Heritage Retention: A New Approach to Densification of Vancouver’s Character Homes

Susan M Boyce
April 15, 2015


There’s been much ado recently about Vancouver’s dwindling number of heritage houses. As the wrecking ball takes out one after another of the city’s original homes – often in preparation for townhouse or condominium development – tempers are flaring.

But there are some builders who are pursuing a different vision: one that meets both the City of Vancouver’s criteria to preserve the best of our past and its desire to provide a much-needed increase in density.

Under the Heritage Retention Program, if the exterior structure of a qualifying heritage home is restored to its original condition, the developer may be granted the right to transform its interior into multiple residences. In most cases, there’s also an increase in the overall FSR (floor space ratio), meaning more buildable square footage – space that can take the form of an addition or even a secondary new building.

It’s a win-win solution. Since the increased density is virtually invisible from the street, the neighbourhood’s single-family character is retained – few people walking through Mount Pleasant between Main and Cambie realize just how many of the homes that appear to be single-family are, in fact, multi-unit conversions. Inside, the new homes offer completely contemporary design and features and are more affordable thanks to economy of scale. For the developer, it also means that rather than taking an “all eggs in one basket” approach, they’re able to mitigate their financial risk over multiple properties.

Not Without Challenges

However heritage retention is a niche market that’s not for the faint of heart.

“It’s difficult to find suitable properties, getting through the permitting process is usually very time consuming, and even sourcing materials can be challenging because they must be historically accurate,” says Shaun Sood, partner in Chorus Developments.

“Plus the technical side can be more complicated than a new-build because you never really know what you’re going to find when you start opening up an old building.”

Fitting an increased number of homes onto an existing property is yet another complication and typically entails moving the existing house forward on its lot. Jerry Rhakra, principle of Vandwell Homes, explains.

“We’re waiting approval on a project in the West End that will require stripping the house to the studs, jacking it up, breaking apart the existing foundation, building a new foundation 14 feet closer to the street, and finally moving the entire structure onto its new foundation.”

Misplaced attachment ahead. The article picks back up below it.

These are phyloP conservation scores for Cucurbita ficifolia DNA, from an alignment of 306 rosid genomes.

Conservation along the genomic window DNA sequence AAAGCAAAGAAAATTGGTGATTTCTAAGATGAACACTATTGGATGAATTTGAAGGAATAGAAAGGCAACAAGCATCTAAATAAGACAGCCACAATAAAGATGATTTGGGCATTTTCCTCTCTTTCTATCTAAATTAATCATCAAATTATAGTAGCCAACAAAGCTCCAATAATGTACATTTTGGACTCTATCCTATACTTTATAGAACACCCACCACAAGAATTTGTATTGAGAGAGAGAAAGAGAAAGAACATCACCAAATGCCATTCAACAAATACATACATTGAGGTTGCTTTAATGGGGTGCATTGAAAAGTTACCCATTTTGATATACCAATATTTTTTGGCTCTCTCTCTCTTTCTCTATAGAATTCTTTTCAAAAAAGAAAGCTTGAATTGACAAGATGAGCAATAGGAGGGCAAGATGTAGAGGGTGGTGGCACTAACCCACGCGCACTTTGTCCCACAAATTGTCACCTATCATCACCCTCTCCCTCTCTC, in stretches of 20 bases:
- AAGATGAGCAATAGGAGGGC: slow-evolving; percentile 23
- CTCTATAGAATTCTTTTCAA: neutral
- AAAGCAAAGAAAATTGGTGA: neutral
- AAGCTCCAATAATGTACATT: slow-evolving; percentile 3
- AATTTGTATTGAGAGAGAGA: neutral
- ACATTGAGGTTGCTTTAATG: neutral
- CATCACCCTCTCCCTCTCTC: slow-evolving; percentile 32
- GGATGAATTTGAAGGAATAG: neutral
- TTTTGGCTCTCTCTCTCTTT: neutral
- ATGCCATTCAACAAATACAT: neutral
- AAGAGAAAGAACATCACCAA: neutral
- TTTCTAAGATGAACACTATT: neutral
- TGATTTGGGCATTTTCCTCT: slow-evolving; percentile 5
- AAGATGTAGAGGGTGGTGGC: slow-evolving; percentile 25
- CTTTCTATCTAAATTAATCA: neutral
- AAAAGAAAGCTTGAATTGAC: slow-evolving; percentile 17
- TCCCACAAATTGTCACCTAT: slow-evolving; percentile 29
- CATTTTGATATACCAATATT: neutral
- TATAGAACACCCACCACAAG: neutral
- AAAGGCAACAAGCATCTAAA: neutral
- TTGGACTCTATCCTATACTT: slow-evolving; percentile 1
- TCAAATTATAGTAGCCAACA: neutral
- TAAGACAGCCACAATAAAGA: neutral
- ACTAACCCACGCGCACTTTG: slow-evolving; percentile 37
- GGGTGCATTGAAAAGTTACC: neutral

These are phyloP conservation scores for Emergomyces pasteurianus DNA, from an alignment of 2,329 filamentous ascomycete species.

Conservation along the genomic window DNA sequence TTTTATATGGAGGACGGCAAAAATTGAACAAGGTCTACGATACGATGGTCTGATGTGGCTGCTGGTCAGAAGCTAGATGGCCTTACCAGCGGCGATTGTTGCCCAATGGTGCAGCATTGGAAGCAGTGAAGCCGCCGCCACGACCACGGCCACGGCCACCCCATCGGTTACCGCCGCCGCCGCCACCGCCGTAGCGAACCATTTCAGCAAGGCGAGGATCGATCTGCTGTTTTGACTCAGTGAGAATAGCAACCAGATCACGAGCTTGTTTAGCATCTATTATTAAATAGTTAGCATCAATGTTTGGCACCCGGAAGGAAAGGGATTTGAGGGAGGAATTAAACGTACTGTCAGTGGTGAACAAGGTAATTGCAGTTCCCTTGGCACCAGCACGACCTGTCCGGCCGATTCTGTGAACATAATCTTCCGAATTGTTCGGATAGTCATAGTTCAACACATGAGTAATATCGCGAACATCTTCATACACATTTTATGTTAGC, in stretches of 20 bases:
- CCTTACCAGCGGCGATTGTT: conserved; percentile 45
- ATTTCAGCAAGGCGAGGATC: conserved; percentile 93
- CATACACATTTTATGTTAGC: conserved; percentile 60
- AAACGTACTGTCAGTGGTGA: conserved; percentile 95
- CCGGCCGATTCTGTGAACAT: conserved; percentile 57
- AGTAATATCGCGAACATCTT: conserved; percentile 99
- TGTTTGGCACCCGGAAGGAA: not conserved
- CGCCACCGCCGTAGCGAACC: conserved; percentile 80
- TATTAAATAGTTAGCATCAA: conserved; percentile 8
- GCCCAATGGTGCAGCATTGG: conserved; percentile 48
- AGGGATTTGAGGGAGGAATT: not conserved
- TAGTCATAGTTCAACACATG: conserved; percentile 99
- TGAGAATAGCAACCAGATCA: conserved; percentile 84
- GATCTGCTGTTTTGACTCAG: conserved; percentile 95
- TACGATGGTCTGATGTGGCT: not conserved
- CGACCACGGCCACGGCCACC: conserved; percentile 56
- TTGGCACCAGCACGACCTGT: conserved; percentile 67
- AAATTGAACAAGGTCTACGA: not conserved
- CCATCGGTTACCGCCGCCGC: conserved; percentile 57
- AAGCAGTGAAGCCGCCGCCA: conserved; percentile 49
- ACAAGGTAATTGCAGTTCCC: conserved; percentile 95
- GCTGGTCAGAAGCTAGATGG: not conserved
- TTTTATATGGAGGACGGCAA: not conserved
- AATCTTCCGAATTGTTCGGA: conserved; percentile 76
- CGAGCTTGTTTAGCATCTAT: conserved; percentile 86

The existing house will be then transformed into three separate homes and a brand new fourplex will be added to the back section of the property.

Innovative Solutions

One particularly innovative part of Rhakra's plan is to also build a seven-car, underground parkade that owners access via a straightforward, no-frills vehicle elevator. “You’ll drive your car onto the lift, go down one level, then drive out and into your spot.”

Taresh Sachi, owner of Structure Developments, has completed six heritage retention projects including a 1930s post office/general store that was converted into a duplex. Like Sood and Rhakra, he’s passionate about the benefits of heritage retention and hopes it will become a new trend.

“From a developer’s point of view, heritage retention is expensive and time consuming to do, but the reward is watching people get excited by what they see. In a city where you can easily pay half a million dollars for a condominium, this is an attractive, cost-effective alternative. You own an actual piece of land, you’re part of a small community within your neighbourhood, and it’s possible to find these homes for under $1 million.”

Snapped Up

Clearly, buyers are impressed. At Sood’s recently completed project, The Bromley in Mount Pleasant, more than 200 people attended the first open house and all three homes were sold within seven days.

“We chose to make the existing house into two units rather three so we could make them larger and include a basement,” he says. The third home, a two-level coach house with massive upper deck, was snapped up almost immediately.

As Vancouver’s residential construction industry continues searching for creative ways to meet the growing need for housing, heritage retention is one part of the puzzle.

“I was raised in Vancouver,” Sachi says with pride. “I believe in retaining the character and beauty of our city. This is a way we can achieve that goal.”

Susan M Boyce
Susan M Boyce is a Vancouver-based freelance writer specializing in real estate and residential development. She has co-authored four books on writing and business and is a regular contributor to REW.ca and Real Estate Weekly newspaper.